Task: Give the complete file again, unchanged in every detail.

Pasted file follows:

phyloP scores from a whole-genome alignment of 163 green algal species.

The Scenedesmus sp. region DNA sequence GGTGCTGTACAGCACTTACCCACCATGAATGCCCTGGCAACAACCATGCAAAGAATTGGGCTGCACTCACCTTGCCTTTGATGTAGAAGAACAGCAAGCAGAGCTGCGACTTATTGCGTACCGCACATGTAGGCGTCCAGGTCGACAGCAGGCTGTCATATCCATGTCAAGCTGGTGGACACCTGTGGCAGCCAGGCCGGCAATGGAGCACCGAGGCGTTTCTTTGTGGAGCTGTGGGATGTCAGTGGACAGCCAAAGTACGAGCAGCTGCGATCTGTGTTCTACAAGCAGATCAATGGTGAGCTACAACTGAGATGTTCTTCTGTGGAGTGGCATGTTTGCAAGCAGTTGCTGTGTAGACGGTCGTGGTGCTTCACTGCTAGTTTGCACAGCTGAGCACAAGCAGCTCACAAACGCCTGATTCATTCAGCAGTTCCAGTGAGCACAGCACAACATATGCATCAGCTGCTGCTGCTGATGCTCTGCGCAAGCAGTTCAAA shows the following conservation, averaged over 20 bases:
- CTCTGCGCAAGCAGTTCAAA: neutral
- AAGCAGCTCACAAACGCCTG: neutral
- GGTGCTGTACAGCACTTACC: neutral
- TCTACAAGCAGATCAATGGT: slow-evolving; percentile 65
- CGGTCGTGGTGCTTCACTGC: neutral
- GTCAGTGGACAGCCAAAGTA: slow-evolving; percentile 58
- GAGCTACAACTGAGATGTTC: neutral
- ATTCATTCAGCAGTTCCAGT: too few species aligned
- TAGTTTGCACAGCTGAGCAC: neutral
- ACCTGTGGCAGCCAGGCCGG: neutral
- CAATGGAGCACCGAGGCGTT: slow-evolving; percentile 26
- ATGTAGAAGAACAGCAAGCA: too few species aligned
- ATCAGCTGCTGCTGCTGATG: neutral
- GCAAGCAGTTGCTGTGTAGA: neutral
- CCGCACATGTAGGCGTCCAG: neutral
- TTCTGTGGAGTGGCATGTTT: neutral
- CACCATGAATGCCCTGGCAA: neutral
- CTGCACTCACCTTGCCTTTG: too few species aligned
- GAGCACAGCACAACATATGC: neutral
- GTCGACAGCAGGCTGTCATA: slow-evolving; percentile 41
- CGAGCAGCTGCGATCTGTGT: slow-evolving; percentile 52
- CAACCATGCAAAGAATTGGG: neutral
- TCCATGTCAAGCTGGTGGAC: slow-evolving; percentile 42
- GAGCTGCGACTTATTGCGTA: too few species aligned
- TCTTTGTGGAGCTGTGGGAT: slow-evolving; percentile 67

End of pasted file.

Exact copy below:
phyloP scores from a whole-genome alignment of 163 green algal species.

The Scenedesmus sp. region DNA sequence GGTGCTGTACAGCACTTACCCACCATGAATGCCCTGGCAACAACCATGCAAAGAATTGGGCTGCACTCACCTTGCCTTTGATGTAGAAGAACAGCAAGCAGAGCTGCGACTTATTGCGTACCGCACATGTAGGCGTCCAGGTCGACAGCAGGCTGTCATATCCATGTCAAGCTGGTGGACACCTGTGGCAGCCAGGCCGGCAATGGAGCACCGAGGCGTTTCTTTGTGGAGCTGTGGGATGTCAGTGGACAGCCAAAGTACGAGCAGCTGCGATCTGTGTTCTACAAGCAGATCAATGGTGAGCTACAACTGAGATGTTCTTCTGTGGAGTGGCATGTTTGCAAGCAGTTGCTGTGTAGACGGTCGTGGTGCTTCACTGCTAGTTTGCACAGCTGAGCACAAGCAGCTCACAAACGCCTGATTCATTCAGCAGTTCCAGTGAGCACAGCACAACATATGCATCAGCTGCTGCTGCTGATGCTCTGCGCAAGCAGTTCAAA shows the following conservation, averaged over 20 bases:
- CTCTGCGCAAGCAGTTCAAA: neutral
- AAGCAGCTCACAAACGCCTG: neutral
- GGTGCTGTACAGCACTTACC: neutral
- TCTACAAGCAGATCAATGGT: slow-evolving; percentile 65
- CGGTCGTGGTGCTTCACTGC: neutral
- GTCAGTGGACAGCCAAAGTA: slow-evolving; percentile 58
- GAGCTACAACTGAGATGTTC: neutral
- ATTCATTCAGCAGTTCCAGT: too few species aligned
- TAGTTTGCACAGCTGAGCAC: neutral
- ACCTGTGGCAGCCAGGCCGG: neutral
- CAATGGAGCACCGAGGCGTT: slow-evolving; percentile 26
- ATGTAGAAGAACAGCAAGCA: too few species aligned
- ATCAGCTGCTGCTGCTGATG: neutral
- GCAAGCAGTTGCTGTGTAGA: neutral
- CCGCACATGTAGGCGTCCAG: neutral
- TTCTGTGGAGTGGCATGTTT: neutral
- CACCATGAATGCCCTGGCAA: neutral
- CTGCACTCACCTTGCCTTTG: too few species aligned
- GAGCACAGCACAACATATGC: neutral
- GTCGACAGCAGGCTGTCATA: slow-evolving; percentile 41
- CGAGCAGCTGCGATCTGTGT: slow-evolving; percentile 52
- CAACCATGCAAAGAATTGGG: neutral
- TCCATGTCAAGCTGGTGGAC: slow-evolving; percentile 42
- GAGCTGCGACTTATTGCGTA: too few species aligned
- TCTTTGTGGAGCTGTGGGAT: slow-evolving; percentile 67